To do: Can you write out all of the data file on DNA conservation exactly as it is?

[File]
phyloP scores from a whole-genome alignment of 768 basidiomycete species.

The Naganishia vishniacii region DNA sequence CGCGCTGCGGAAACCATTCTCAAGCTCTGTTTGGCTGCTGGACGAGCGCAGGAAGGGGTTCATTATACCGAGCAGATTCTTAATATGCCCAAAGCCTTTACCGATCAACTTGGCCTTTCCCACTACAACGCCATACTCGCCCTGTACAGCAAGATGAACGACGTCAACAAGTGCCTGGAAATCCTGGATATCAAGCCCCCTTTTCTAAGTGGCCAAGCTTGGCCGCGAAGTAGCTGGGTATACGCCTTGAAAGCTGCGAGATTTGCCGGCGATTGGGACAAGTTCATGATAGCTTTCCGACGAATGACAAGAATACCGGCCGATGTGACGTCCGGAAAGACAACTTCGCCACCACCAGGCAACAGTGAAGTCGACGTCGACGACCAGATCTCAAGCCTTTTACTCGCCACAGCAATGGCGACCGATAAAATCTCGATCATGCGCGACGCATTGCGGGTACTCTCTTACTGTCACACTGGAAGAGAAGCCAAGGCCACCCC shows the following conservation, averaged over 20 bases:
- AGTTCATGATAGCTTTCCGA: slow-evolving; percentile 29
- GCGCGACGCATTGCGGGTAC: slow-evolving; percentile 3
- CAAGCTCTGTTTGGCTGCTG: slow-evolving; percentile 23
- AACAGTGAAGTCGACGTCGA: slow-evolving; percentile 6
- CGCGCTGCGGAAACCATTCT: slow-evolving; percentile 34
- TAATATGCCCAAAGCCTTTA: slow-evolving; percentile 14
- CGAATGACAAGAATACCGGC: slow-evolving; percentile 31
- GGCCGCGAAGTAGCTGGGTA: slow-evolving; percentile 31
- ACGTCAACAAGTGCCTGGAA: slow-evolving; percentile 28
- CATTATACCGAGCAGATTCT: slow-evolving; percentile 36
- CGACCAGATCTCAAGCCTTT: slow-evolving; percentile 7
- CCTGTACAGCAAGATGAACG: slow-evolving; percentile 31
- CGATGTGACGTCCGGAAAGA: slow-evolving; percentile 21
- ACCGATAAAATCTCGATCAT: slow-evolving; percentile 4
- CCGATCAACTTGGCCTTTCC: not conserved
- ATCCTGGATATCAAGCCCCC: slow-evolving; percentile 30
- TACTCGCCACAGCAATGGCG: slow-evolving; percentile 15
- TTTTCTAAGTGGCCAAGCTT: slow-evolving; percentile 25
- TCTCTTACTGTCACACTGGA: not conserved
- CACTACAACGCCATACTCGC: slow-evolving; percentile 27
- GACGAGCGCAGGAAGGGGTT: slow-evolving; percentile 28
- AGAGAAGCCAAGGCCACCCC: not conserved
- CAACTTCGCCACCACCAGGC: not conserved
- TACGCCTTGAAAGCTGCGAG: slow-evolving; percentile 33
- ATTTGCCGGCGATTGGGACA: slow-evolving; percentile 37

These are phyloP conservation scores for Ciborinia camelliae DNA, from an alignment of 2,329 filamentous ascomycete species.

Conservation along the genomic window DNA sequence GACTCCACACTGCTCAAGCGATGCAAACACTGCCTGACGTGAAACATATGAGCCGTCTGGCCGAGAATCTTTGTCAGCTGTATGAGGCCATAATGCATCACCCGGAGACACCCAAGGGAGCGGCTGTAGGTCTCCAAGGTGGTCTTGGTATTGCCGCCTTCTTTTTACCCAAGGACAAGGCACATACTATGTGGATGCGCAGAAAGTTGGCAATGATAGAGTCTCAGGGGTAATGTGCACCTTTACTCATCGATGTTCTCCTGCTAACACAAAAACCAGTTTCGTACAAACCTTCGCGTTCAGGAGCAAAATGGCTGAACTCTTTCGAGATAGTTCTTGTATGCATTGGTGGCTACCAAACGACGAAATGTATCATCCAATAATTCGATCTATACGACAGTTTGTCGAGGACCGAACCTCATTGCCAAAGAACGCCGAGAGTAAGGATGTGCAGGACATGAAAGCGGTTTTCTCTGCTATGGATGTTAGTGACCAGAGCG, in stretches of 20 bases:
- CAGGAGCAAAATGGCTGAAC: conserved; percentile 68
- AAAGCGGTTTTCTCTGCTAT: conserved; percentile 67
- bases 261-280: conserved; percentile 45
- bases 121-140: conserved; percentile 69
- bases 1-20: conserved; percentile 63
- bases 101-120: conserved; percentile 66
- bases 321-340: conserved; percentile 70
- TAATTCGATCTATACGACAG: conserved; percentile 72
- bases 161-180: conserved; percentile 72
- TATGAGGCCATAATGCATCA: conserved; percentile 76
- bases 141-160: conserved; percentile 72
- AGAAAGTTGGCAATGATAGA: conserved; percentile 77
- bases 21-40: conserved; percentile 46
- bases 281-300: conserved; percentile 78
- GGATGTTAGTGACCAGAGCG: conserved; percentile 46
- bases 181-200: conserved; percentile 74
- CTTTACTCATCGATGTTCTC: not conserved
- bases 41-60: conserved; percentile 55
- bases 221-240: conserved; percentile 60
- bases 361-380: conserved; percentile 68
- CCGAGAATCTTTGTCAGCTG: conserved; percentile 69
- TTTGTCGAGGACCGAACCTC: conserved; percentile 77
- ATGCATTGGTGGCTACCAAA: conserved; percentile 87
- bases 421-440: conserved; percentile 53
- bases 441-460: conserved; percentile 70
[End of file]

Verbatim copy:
phyloP scores from a whole-genome alignment of 768 basidiomycete species.

The Naganishia vishniacii region DNA sequence CGCGCTGCGGAAACCATTCTCAAGCTCTGTTTGGCTGCTGGACGAGCGCAGGAAGGGGTTCATTATACCGAGCAGATTCTTAATATGCCCAAAGCCTTTACCGATCAACTTGGCCTTTCCCACTACAACGCCATACTCGCCCTGTACAGCAAGATGAACGACGTCAACAAGTGCCTGGAAATCCTGGATATCAAGCCCCCTTTTCTAAGTGGCCAAGCTTGGCCGCGAAGTAGCTGGGTATACGCCTTGAAAGCTGCGAGATTTGCCGGCGATTGGGACAAGTTCATGATAGCTTTCCGACGAATGACAAGAATACCGGCCGATGTGACGTCCGGAAAGACAACTTCGCCACCACCAGGCAACAGTGAAGTCGACGTCGACGACCAGATCTCAAGCCTTTTACTCGCCACAGCAATGGCGACCGATAAAATCTCGATCATGCGCGACGCATTGCGGGTACTCTCTTACTGTCACACTGGAAGAGAAGCCAAGGCCACCCC shows the following conservation, averaged over 20 bases:
- AGTTCATGATAGCTTTCCGA: slow-evolving; percentile 29
- GCGCGACGCATTGCGGGTAC: slow-evolving; percentile 3
- CAAGCTCTGTTTGGCTGCTG: slow-evolving; percentile 23
- AACAGTGAAGTCGACGTCGA: slow-evolving; percentile 6
- CGCGCTGCGGAAACCATTCT: slow-evolving; percentile 34
- TAATATGCCCAAAGCCTTTA: slow-evolving; percentile 14
- CGAATGACAAGAATACCGGC: slow-evolving; percentile 31
- GGCCGCGAAGTAGCTGGGTA: slow-evolving; percentile 31
- ACGTCAACAAGTGCCTGGAA: slow-evolving; percentile 28
- CATTATACCGAGCAGATTCT: slow-evolving; percentile 36
- CGACCAGATCTCAAGCCTTT: slow-evolving; percentile 7
- CCTGTACAGCAAGATGAACG: slow-evolving; percentile 31
- CGATGTGACGTCCGGAAAGA: slow-evolving; percentile 21
- ACCGATAAAATCTCGATCAT: slow-evolving; percentile 4
- CCGATCAACTTGGCCTTTCC: not conserved
- ATCCTGGATATCAAGCCCCC: slow-evolving; percentile 30
- TACTCGCCACAGCAATGGCG: slow-evolving; percentile 15
- TTTTCTAAGTGGCCAAGCTT: slow-evolving; percentile 25
- TCTCTTACTGTCACACTGGA: not conserved
- CACTACAACGCCATACTCGC: slow-evolving; percentile 27
- GACGAGCGCAGGAAGGGGTT: slow-evolving; percentile 28
- AGAGAAGCCAAGGCCACCCC: not conserved
- CAACTTCGCCACCACCAGGC: not conserved
- TACGCCTTGAAAGCTGCGAG: slow-evolving; percentile 33
- ATTTGCCGGCGATTGGGACA: slow-evolving; percentile 37

These are phyloP conservation scores for Ciborinia camelliae DNA, from an alignment of 2,329 filamentous ascomycete species.

Conservation along the genomic window DNA sequence GACTCCACACTGCTCAAGCGATGCAAACACTGCCTGACGTGAAACATATGAGCCGTCTGGCCGAGAATCTTTGTCAGCTGTATGAGGCCATAATGCATCACCCGGAGACACCCAAGGGAGCGGCTGTAGGTCTCCAAGGTGGTCTTGGTATTGCCGCCTTCTTTTTACCCAAGGACAAGGCACATACTATGTGGATGCGCAGAAAGTTGGCAATGATAGAGTCTCAGGGGTAATGTGCACCTTTACTCATCGATGTTCTCCTGCTAACACAAAAACCAGTTTCGTACAAACCTTCGCGTTCAGGAGCAAAATGGCTGAACTCTTTCGAGATAGTTCTTGTATGCATTGGTGGCTACCAAACGACGAAATGTATCATCCAATAATTCGATCTATACGACAGTTTGTCGAGGACCGAACCTCATTGCCAAAGAACGCCGAGAGTAAGGATGTGCAGGACATGAAAGCGGTTTTCTCTGCTATGGATGTTAGTGACCAGAGCG, in stretches of 20 bases:
- CAGGAGCAAAATGGCTGAAC: conserved; percentile 68
- AAAGCGGTTTTCTCTGCTAT: conserved; percentile 67
- bases 261-280: conserved; percentile 45
- bases 121-140: conserved; percentile 69
- bases 1-20: conserved; percentile 63
- bases 101-120: conserved; percentile 66
- bases 321-340: conserved; percentile 70
- TAATTCGATCTATACGACAG: conserved; percentile 72
- bases 161-180: conserved; percentile 72
- TATGAGGCCATAATGCATCA: conserved; percentile 76
- bases 141-160: conserved; percentile 72
- AGAAAGTTGGCAATGATAGA: conserved; percentile 77
- bases 21-40: conserved; percentile 46
- bases 281-300: conserved; percentile 78
- GGATGTTAGTGACCAGAGCG: conserved; percentile 46
- bases 181-200: conserved; percentile 74
- CTTTACTCATCGATGTTCTC: not conserved
- bases 41-60: conserved; percentile 55
- bases 221-240: conserved; percentile 60
- bases 361-380: conserved; percentile 68
- CCGAGAATCTTTGTCAGCTG: conserved; percentile 69
- TTTGTCGAGGACCGAACCTC: conserved; percentile 77
- ATGCATTGGTGGCTACCAAA: conserved; percentile 87
- bases 421-440: conserved; percentile 53
- bases 441-460: conserved; percentile 70